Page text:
Our children and grand-children are facing a far less fair and equitable society than the one people grew up in 30 or more years ago. The wealthy are far richer and the poor both poorer and more numerous. But yet the three main political parties all seem to accept that state of affairs, despite the overwhelming evidence that it is truly bad news for the well-being of both rich and poor alike. Britain is in danger of becoming a permanently divided society.
One of the main causes is the mainstream economic theory that the current elite were all taught to believe. The theory teaches that money paid to the wealthy will be invested in enterprise and the resulting benefits will trickle down to the poorest sections of society so that everyone gains. Therefore government should reduce taxes on the wealthy. It also teaches that privately own companies are much more efficient than publicly owned. Therefore state owned activity should, where feasible, be outsourced to the private sector for everyone to gain. There’s a whole raft of such arguments justified by the theory.
But the theory is deeply flawed, if not downright dishonest. For just one aspect, consider the pursuit of economic growth which dominates all the main parties. Economists used an equation MV=PT where M is money, V the velocity of its circulation, P is prices and T transactions. Overall the number of transactions in UK, multiplied by their prices would approximate – if it could be measured, which, of course, it can’t – to UK’s GDP (gross domestic product). That is the measure all the main party politicians want to grow.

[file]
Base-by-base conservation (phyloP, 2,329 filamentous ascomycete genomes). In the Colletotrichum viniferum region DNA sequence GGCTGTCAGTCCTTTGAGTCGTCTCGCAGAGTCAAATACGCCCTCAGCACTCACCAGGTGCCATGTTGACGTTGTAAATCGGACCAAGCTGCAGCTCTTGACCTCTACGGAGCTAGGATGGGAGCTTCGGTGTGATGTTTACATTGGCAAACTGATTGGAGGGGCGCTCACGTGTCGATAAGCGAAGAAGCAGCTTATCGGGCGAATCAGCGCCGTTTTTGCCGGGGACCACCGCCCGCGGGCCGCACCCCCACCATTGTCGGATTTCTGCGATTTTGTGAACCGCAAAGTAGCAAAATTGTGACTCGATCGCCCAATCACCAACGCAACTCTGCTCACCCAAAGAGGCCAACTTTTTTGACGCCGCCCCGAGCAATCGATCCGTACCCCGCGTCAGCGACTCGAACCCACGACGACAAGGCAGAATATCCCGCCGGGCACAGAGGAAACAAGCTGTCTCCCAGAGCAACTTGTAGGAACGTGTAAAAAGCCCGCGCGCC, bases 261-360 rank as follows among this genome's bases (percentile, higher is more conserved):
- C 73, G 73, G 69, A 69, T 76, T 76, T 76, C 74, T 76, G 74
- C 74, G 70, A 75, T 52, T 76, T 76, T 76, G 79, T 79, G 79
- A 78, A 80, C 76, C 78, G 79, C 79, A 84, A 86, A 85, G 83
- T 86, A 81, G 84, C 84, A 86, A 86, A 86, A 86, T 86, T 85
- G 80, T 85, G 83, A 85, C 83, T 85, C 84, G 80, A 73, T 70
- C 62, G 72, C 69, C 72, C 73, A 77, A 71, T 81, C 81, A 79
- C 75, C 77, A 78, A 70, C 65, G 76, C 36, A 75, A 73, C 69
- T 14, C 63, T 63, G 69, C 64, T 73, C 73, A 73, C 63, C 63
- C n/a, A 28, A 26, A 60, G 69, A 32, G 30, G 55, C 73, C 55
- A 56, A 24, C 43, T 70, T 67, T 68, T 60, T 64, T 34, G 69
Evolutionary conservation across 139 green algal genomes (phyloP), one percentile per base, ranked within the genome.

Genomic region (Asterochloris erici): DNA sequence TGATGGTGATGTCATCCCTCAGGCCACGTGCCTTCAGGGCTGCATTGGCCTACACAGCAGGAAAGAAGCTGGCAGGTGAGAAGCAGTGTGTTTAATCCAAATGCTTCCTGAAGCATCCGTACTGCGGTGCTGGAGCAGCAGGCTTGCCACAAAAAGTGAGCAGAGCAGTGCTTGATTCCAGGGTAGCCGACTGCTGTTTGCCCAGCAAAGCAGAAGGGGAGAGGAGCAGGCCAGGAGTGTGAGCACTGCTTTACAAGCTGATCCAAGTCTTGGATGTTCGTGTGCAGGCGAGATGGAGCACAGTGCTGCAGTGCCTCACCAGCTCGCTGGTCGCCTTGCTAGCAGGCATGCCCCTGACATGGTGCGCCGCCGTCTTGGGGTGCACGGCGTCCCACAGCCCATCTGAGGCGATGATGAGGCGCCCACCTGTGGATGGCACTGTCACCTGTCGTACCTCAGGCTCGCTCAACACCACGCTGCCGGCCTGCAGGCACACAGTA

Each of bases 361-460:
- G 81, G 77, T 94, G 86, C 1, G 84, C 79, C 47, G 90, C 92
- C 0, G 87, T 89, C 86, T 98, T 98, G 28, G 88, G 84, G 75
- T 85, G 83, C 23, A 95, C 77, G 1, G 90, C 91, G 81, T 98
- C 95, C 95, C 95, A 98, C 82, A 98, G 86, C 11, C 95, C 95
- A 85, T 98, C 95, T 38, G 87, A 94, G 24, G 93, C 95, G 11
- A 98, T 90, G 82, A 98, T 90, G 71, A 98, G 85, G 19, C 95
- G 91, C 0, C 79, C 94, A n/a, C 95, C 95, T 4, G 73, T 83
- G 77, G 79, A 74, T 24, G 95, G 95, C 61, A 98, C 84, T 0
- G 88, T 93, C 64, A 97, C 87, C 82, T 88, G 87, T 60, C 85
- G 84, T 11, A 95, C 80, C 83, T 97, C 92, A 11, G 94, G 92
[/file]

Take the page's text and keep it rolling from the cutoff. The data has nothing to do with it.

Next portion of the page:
To achieve growth, politicians have focused on increasing M, the money supply. That’s why they pumped around £400bn of tax payer’s money into the banks, referred to as quantitative easing (QE). But it had no effect. The reason was the banks, which had more or less bankrupted themselves through their own reckless behaviour, didn’t invest their QE in enterprise, as the theory dictates they should. Instead, they hung onto it to rebuild their balance sheets, which had about as much impact on the domestic economy as if it was stuffed under a mattress. The velocity of circulation of QE money was approximately zero. So the impact on the economy was also zero. Many years ago, J K Galbraith described that sort of allocation as trying to push the economy with a piece of string.
Another focus of politicians has been inflation, ie the level of P (prices) . The Bank of England’s committee of elite economists reports on P every month, despite the inflation rate having been fairly steady and not a big problem for years.
The politicians of all three main parties have studiously avoided considering V, the velocity of circulation. To do so would expose the falsity of their main theory.
Assume the government was prepared to pump £1m into the economy. In accord with their economic beliefs, they would propose to pay it to the wealthiest 1% which would include most of the bankers, for it to trickle down to the rest of us.